Past, present and future: A year in hyperconvergence
Infrastructure, acquisitions and retrenchments
Supported It has been an interesting year in the world of hyper-converged infrastructure (HCI) with acquisitions and retrenchments and with new products released.
- Systems giant HPE kicked off 2017 by acquiring sexy startup SimpliVity for $650m
- Cisco bought its HCI SW supplier Springpath for $320m
- Netapp announced its SoldFire-based entry into the HCI market
- Both HyperGrid and Atlantis retrenched
Hyper-converged systems came into being because of the fact that traditional IT was becoming more and more complex, with separate resource silos for procuring, operating, maintaining and managing servers, shared external storage, networking and system software. If these elements could be combined in single, virtualised and scale-out systems with single pane of glass management then on-premises IT life would become easier.
It was startups such as SimpliVity that encapsulated and drove this idea, and customers liked what they saw. HPE bought SimpliVity in January 2017, taking into its fold one of the leading players in this emerging field. Before that deal, though, HPE had bought Left Hand and its virtual SAN software.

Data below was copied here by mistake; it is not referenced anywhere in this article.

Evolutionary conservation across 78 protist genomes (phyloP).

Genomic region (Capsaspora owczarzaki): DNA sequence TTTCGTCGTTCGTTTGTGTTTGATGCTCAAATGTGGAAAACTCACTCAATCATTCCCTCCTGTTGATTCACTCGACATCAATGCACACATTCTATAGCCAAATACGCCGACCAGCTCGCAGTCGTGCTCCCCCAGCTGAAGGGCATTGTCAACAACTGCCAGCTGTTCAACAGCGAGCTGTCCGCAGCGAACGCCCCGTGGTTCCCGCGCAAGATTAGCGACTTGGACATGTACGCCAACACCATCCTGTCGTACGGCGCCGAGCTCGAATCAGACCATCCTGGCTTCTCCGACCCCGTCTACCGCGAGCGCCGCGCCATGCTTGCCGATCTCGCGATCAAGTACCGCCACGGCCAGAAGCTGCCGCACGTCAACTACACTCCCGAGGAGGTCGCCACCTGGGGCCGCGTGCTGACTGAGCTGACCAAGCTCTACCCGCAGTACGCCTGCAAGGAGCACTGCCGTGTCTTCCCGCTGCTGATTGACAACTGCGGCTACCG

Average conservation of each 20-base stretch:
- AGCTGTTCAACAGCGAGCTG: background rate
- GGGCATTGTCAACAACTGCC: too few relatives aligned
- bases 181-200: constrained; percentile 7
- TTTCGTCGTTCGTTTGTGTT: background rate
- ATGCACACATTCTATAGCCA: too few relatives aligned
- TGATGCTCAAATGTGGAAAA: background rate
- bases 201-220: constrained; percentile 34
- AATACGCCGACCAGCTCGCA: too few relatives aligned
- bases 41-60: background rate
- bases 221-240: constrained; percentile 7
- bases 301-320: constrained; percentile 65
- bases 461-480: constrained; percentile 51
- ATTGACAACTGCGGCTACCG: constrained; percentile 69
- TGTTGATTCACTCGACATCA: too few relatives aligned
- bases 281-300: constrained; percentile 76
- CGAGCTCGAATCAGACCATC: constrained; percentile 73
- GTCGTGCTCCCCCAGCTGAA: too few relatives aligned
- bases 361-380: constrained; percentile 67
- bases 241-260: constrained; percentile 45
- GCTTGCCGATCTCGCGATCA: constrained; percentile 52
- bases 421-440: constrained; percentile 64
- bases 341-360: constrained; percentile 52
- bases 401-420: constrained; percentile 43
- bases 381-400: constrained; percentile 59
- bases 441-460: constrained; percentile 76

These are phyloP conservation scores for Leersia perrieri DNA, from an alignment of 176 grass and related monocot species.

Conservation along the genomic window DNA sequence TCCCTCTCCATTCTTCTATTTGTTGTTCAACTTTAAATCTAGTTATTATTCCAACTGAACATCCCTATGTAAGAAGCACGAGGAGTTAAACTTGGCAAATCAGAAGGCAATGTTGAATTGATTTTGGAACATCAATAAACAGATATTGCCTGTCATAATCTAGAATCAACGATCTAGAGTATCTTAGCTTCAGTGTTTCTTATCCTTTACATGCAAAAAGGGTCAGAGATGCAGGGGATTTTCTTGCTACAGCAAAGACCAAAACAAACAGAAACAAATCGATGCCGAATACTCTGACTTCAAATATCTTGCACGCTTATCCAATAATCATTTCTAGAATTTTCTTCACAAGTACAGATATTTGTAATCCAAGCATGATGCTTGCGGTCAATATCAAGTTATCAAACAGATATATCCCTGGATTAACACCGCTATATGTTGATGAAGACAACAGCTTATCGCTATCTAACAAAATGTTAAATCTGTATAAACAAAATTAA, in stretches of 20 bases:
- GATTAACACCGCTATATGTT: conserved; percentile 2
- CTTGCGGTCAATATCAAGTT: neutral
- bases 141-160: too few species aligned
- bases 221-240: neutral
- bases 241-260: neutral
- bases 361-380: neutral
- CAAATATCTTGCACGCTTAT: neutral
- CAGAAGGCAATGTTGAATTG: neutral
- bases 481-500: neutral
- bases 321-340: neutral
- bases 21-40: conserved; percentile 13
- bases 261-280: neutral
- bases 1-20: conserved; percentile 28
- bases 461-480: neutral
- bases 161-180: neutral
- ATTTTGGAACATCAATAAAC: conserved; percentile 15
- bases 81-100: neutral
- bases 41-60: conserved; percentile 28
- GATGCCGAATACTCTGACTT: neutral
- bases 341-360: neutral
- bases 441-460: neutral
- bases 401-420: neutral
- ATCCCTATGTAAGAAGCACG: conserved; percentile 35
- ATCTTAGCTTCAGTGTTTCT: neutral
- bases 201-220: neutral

The groundwork has clearly been laid that should see both HPE’s position and its products come to maturity in the future, thereby helping clarify the very concept of HCI itself.
HPE is one of the four mainstream enterprise suppliers of HCI. Others include Dell EMC, Nutanix, and Cisco.
Leading these is HPE. Its SimpliVity 380 product is x86-based and has a proprietary ASIC used for deduplication work. This feature has brought the ability to offload that processing from the x86 CPUs, freeing them to run more virtual machines or containers. There are more than 2,000 SimpliVity customers set to gain from this feature.
HPE also has a pure COTS-based HCI system, the HC 250, historically based on Apollo 2000 HPC hardware.
How does that relate to the SimpliVity 380? According to Stuart Gilks, HPE technical architect, hyperconverged and hybrid cloud: "The HC250 remains a current product offering hyper-converged infrastructure in a compute-dense form factor (4 nodes in 2U) whereas the SimpliVity 380 is currently only available in the 2U chassis being an appliance based on the [ProLiant] DL380 (gen9 and gen10).